The ARAÇÁ project is being set up by Alexandre and Anna Antonelli, co-founders of the non-profit Antonelli Foundations for Biodiversity Research and Conservation, with generous support from the Ax:son Johnson family (Antonia Ax:son Johnson, Caroline and Johan Berg). Formal partnerships with national and international organisations will be established over time.
Activities are centred around a 120-hectare property called RPPN Bacchus, a privately-owned reserve covered with primary rainforest near Nova Friburgo (Rio de Janeiro, Brazil). See the exact location here. Over time and as funding becomes available, we intend to own or manage additional properties in the region, in order to foster further research and to support conservation and restoration efforts that embrace the needs of local people and support a more sustainable stewardship of land and natural resources.
Why focus on the Atlantic Forest?
For millions of years, the entire eastern coast of what is today Brazil was covered by an exceedingly diverse biome: the Atlantic Forest. But only over the last two hundred years or so, the expansion of agriculture, cities and roads, combined with the exploitation of the rainforest’s precious wood, have led to over 92% of this forest being lost (Tabarelli et al. 2014). The globally outstanding levels of diversity, combined with high conservation threats, have led to the formal designation of the Atlantic Forest as a global biodiversity hotspot (Myers et al. 2000).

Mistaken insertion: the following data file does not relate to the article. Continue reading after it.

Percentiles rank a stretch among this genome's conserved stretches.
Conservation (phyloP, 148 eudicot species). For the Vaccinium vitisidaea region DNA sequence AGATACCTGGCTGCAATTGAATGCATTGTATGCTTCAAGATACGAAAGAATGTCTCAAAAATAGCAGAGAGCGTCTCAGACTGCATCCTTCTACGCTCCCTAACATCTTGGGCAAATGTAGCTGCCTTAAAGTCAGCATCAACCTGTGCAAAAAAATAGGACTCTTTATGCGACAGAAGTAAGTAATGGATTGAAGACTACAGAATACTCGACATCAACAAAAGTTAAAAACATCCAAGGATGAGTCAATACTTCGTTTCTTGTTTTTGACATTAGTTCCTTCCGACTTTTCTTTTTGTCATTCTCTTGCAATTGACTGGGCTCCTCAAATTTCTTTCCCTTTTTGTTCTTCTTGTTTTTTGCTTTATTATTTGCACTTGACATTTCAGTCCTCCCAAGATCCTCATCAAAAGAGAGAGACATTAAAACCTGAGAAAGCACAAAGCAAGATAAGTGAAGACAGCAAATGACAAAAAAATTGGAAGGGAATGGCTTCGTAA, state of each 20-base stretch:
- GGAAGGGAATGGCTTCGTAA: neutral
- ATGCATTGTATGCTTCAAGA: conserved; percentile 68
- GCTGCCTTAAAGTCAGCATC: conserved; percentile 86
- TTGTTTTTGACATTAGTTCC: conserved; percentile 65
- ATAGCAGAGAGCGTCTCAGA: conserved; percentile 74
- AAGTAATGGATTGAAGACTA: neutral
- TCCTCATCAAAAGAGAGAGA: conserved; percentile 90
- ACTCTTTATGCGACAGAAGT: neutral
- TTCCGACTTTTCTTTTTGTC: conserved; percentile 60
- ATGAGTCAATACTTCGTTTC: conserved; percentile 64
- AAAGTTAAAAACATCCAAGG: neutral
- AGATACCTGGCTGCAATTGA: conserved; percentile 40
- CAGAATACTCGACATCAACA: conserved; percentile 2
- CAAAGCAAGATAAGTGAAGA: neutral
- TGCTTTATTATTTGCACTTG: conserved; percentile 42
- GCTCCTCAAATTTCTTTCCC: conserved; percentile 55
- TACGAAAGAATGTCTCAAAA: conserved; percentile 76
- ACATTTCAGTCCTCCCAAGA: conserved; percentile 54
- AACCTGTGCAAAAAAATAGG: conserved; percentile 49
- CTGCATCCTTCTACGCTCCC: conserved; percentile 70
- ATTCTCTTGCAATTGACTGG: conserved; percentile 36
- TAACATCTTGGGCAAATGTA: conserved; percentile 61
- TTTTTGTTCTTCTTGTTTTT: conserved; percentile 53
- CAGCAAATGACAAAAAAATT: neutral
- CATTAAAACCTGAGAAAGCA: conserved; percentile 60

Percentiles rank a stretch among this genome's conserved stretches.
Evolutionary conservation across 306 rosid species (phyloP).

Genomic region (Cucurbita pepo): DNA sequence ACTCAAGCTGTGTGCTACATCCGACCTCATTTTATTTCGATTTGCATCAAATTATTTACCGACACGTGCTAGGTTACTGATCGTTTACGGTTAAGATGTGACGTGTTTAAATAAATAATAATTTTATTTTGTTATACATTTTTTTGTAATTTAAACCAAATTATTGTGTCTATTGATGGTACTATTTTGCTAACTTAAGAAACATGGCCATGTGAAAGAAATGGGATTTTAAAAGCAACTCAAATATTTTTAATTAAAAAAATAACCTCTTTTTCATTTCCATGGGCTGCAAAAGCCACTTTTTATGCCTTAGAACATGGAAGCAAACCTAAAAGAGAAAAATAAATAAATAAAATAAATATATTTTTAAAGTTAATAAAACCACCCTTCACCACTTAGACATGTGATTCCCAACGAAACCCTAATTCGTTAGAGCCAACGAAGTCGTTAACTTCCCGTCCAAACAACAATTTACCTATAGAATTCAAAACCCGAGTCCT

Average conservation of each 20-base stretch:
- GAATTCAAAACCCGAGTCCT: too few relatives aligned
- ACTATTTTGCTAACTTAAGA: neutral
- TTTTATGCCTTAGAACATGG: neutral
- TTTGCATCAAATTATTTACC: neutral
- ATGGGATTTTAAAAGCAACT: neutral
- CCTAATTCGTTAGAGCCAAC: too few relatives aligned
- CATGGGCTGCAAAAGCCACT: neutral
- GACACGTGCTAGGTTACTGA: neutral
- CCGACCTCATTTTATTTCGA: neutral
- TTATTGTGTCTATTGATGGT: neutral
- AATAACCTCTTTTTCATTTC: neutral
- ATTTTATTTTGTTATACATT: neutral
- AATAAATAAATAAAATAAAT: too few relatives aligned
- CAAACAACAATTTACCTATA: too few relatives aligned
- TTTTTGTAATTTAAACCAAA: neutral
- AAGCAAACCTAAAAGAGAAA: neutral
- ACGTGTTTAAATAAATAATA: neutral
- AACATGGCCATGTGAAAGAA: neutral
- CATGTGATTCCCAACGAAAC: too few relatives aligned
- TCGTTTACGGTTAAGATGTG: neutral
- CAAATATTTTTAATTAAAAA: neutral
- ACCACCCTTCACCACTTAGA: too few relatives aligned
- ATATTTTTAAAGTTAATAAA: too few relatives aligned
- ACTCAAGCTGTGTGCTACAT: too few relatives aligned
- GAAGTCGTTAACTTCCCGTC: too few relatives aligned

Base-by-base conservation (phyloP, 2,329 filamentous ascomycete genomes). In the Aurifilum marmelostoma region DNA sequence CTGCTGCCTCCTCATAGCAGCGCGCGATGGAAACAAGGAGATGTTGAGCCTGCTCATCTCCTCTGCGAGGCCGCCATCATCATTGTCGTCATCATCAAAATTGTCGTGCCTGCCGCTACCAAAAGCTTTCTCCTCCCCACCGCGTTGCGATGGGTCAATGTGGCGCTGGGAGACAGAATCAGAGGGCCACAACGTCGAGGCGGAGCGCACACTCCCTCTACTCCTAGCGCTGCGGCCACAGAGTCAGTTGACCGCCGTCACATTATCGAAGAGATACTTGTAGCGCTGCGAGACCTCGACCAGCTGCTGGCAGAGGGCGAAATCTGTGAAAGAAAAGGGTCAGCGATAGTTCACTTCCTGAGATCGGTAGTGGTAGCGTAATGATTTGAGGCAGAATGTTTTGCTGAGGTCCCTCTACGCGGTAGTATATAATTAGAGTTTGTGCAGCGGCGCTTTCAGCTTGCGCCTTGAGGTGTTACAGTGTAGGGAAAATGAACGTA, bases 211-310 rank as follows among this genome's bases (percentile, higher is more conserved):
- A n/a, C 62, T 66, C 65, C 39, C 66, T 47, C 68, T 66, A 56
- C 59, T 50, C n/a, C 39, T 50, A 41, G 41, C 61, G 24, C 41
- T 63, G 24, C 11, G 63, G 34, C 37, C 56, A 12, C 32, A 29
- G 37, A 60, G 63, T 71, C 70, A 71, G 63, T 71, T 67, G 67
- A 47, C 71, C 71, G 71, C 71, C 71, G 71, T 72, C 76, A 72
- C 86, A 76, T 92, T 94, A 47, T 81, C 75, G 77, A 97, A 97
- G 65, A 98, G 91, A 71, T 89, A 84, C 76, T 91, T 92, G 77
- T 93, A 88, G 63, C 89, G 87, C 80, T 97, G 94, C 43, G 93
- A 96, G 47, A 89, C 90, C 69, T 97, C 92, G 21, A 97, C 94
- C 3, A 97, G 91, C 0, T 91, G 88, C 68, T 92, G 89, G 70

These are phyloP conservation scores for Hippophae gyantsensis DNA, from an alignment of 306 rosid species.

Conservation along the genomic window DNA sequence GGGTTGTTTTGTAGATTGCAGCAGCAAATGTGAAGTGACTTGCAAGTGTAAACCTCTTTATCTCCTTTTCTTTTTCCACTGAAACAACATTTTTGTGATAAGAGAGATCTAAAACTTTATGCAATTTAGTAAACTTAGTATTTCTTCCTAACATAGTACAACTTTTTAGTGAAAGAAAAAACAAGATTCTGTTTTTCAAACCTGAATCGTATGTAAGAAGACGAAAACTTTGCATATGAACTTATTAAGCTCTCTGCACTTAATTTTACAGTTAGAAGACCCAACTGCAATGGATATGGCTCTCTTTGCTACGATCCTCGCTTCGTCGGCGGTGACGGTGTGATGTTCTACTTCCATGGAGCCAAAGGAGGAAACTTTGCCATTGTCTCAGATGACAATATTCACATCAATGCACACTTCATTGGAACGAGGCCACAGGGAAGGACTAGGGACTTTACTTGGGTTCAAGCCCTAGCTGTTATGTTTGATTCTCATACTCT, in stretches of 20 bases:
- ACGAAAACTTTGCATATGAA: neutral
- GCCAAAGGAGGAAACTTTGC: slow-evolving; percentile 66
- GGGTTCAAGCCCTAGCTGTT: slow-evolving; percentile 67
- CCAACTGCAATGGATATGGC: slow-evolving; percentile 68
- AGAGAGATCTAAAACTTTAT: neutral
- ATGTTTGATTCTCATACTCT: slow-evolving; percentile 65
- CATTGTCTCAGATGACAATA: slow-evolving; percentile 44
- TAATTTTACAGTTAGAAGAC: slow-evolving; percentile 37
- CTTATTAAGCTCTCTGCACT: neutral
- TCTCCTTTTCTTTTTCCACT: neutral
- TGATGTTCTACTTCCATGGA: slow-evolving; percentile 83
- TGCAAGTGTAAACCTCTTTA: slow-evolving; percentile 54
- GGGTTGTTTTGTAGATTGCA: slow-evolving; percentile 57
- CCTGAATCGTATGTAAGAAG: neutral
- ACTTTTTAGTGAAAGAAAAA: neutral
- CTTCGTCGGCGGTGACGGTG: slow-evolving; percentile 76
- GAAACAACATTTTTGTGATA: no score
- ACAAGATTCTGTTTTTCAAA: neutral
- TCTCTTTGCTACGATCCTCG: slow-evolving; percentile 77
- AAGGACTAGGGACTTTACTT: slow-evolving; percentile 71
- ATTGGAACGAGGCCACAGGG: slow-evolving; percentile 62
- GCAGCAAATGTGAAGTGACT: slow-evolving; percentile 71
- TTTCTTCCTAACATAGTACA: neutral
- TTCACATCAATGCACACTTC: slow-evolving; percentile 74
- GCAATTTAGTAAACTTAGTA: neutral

Alongside the threats and losses this biome already faces, there is also a great opportunity ahead. Protection of the remaining forests, and restoration of those that have already been degraded, can lead to substantial benefits to biodiversity (by decreasing the threats to species), climate (by capturing and storing carbon), and people (by preventing landslides, providing communities with clean water and air, pollination services, non-timber forest products, income from eco-tourism, and much more).